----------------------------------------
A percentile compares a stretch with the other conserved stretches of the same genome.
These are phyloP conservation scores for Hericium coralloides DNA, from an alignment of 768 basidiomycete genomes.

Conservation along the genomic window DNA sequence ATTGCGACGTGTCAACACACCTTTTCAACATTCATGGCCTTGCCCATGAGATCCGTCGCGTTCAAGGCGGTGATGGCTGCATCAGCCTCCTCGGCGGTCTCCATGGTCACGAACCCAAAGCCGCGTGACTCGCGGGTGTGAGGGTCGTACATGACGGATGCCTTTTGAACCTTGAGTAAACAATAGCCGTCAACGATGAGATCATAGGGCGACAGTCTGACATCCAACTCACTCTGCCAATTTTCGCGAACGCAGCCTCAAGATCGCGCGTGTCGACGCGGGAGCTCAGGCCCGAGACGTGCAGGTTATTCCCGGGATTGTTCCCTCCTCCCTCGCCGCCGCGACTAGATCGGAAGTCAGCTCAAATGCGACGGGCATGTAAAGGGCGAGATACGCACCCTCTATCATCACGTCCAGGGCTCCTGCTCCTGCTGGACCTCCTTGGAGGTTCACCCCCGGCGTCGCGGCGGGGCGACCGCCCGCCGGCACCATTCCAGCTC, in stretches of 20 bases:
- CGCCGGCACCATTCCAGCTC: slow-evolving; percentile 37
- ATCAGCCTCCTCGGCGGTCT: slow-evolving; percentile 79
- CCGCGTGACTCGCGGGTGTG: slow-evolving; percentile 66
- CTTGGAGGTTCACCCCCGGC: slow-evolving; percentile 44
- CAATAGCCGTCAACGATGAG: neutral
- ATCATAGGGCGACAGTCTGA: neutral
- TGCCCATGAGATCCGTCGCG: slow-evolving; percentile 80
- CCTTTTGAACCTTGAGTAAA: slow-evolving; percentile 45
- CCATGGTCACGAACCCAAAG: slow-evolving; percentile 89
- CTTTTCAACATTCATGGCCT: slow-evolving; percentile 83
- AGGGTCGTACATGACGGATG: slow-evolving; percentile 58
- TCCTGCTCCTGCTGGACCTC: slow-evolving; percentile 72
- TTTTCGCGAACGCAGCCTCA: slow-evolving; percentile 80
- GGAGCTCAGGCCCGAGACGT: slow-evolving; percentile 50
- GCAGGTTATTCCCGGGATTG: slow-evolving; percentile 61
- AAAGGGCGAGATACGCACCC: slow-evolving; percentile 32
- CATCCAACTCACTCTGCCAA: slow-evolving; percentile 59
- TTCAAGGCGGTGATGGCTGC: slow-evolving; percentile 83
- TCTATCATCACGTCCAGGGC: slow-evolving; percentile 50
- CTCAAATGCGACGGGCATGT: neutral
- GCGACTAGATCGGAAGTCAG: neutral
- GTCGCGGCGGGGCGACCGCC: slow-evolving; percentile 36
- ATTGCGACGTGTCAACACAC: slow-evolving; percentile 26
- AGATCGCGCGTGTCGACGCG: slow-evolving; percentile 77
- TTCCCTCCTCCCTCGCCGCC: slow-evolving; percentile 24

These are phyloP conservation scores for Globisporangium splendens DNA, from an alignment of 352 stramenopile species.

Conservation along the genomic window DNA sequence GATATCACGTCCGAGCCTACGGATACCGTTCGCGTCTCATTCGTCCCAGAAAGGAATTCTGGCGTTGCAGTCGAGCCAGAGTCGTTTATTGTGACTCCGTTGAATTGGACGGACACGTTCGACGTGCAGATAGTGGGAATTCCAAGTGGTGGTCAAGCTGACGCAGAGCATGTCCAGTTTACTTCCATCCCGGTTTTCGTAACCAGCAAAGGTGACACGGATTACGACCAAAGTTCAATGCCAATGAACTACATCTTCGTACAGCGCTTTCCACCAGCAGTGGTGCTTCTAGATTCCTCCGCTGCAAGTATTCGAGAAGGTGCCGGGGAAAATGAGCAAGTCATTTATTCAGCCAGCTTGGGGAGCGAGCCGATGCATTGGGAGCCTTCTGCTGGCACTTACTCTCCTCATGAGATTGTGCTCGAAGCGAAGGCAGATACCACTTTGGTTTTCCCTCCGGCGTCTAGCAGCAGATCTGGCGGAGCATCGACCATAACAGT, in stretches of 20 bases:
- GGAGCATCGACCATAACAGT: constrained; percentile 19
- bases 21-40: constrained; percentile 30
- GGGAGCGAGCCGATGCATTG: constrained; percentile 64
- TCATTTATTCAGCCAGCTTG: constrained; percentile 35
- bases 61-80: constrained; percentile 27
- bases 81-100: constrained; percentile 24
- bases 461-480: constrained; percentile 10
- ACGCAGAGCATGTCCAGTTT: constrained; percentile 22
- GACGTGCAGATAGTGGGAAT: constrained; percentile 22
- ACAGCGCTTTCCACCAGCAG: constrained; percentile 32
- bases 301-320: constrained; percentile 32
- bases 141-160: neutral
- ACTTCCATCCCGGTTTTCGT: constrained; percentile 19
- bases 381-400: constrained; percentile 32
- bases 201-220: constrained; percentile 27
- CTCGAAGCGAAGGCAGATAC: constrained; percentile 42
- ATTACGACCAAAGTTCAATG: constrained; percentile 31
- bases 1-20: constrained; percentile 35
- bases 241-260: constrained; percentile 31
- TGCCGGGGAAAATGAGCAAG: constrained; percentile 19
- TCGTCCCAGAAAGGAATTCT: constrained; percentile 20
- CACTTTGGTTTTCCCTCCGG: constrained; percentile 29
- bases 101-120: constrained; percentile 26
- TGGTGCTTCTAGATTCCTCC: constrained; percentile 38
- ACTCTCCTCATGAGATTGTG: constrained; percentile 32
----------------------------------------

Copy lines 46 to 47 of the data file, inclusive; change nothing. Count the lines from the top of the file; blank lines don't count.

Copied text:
- CTCGAAGCGAAGGCAGATAC: constrained; percentile 42
- ATTACGACCAAAGTTCAATG: constrained; percentile 31